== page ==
Our tour guide, Peter aka Mongrel, points out some of the less noticeble art work at Ubirr.

Our tour guide, Peter aka Mongrel, points out some of the less noticeble art work at Ubirr. You can see a sailing ship to the left of where he’s pointing and further left, Mabuyu. P Cass 1991

Mabuyu

Mabuyu

Only specific people within the community who had the traditional responsibility could “touch up” the important paintings, which I believe was last done nearly 50 years ago. It’s interesting to me to look at photos taken back in 1991 when I first visited, with some taken last month. Paintings were a form of history keeping as well as telling cultural traditions and animals to hunt.

Long necked turtles are still hunted in the billabongs in Kakadu.

Long necked turtles are still hunted in the billabongs in Kakadu.

I’m not going to try to explain the intricacies of the X Ray Paintings as I’m no expert. There’s an article here by the Museum of Modern Art in New York. The style of painting is still reflected in some art work by Arnhem Land artists.

A hunting scene shows men with spears. The Aboriginal people were, and still are, excellent hunters in their tradiitonal land.

A hunting scene shows men with spears. The Aboriginal people were, and still are, excellent hunters in their tradiitonal land. You can see people, fish and a turtle.

My photographs are taken at two sites, both in Kakadu National Park. One is Ubirr and the other is Nourlangie (or Burrunggui). There are a couple of galleries in each place, and it’s well worth visiting each. Do take time to sit down and have a breather and a sip of water. The longer you look, the more pictures you’ll see. At Nourlangie’s Anbangbang gallery, the iconic image of Namarrgon, the Lightning Man is the most popular feature.

Anbangbang gallery hosts these amazing paintings including the LIghtning Man with the arc between his arms.

Anbangbang gallery hosts these amazing paintings including the LIghtning Man with the arc between his arms.

Archeologists have dated Nourlangie’s Anbangbang gallery as having been in use for over 20,000 years. So much for Australia being a young country!

The person on the left is without a doubt, a white man.

The person on the left is without a doubt, a white man.

Nourlangie art low

The image on the left has a Wandjina vibe to me but I could very well be wrong.

Why visit: to see ancient art tell a story of life before white settlement, and stories of traditional culture and hunting.

TODAY’S AUSSIE-ISMS

The closer we get to the end of the alphabet, the fewer options for Aussie-isms, perhaps we really are lazy after all!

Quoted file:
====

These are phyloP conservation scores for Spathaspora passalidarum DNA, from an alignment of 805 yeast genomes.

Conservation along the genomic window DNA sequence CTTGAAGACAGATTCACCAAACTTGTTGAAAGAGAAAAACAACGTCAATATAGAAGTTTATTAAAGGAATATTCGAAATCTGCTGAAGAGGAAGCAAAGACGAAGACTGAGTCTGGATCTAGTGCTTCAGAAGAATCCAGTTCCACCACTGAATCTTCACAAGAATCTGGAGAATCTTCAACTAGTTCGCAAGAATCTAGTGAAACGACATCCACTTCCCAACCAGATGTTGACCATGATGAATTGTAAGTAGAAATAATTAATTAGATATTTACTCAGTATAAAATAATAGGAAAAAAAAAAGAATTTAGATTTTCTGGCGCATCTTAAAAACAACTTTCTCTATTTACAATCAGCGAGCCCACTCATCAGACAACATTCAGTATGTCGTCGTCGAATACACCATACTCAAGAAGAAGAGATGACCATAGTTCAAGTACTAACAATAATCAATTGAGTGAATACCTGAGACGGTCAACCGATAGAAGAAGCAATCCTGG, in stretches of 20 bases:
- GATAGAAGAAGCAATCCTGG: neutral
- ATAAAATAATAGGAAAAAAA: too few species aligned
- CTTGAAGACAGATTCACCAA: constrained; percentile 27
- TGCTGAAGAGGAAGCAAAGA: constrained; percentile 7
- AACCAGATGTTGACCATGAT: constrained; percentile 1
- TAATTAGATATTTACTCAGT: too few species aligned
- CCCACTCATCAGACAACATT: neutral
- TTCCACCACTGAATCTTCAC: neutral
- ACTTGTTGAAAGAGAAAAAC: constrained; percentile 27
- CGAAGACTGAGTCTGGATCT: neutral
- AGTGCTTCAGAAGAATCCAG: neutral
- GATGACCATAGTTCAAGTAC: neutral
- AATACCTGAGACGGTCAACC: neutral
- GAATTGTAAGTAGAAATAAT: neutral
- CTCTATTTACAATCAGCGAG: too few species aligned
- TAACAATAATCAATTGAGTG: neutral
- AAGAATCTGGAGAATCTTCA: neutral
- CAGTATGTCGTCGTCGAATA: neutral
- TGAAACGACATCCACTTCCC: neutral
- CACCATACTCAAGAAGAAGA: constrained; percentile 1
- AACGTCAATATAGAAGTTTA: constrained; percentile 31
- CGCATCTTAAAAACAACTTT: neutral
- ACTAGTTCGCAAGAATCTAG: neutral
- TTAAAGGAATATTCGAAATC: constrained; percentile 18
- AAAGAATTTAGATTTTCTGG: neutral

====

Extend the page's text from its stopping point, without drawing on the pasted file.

Today I leave you with a beer closely associated with my  home state of Queensland:

XXXX: Fourex beer is manufactured on Milton Rd in Brisbane, close to the famous Lang Park Rugby League grounds. XXXX is a Qld icon!

C is for Cooinda touring

a-to-z-letters-c

Today we’re travelling to Kakadu National Park, about 300kms from Darwin in the Northern Territory.

C is for COOINDA

Cooinda offers one of Kakadu’s hotel options, Gagadju Lodge Cooinda. More importantly it’s also home of the famous Yellow Waters cruise which is a year-long tourist opportunity. For my money it’s a “must do” activity if visiting the Top End of the Northern Territory and this will be our visit on . Cooinda provides a hub for a variety of tourist activities from visiting Nourlangie Rock to checking out the bird life (but preferably not the crocs) on Anbangbang billabong.

Approaching Nourlangie. © Pauleen Cass 2012

Approaching Nourlangie. © Pauleen Cass 2013

Cooinda is also the neighbour to a wonderful Indigenous museum, the Warradjan Cultural Centre which offers the visitor the opportunity to learn more about Indigenous life and culture. The video-taped interviews are well worth listening to. It’s sometimes called the Turtle House because it’s in the shape of a turtle which is really only apparent from the air.

Anbangbang Billabong is a bird-spotter's delight in the Dry Season. © Pauleen Cass 2012

Anbangbang Billabong is a bird-spotter’s delight in the Dry Season. © Pauleen Cass 2012

Yellow Waters is a bonzer tourist opportunity and is enjoyable in either the Wet or the Dry Season. In the Dry season, Yellow Waters is a haven for bird life as the surrounding billabongs and waterways contract. The crocs also quite like to sit on the banks to sun themselves when the water’s a bit chilly. Like any wildlife opportunity what you see varies enormously but on the early morning or late afternoon cruises you are more likely to see birds. Of course in the Dry, being peak tourist season, there’s also a proliferation of tour buses etc. Visitors who venture forth in the Wet need to be aware they won’t see as much bird life, or as many crocs, but it’s so tranquil boating through the laneways of overhanging paperbarks (Melaleucas).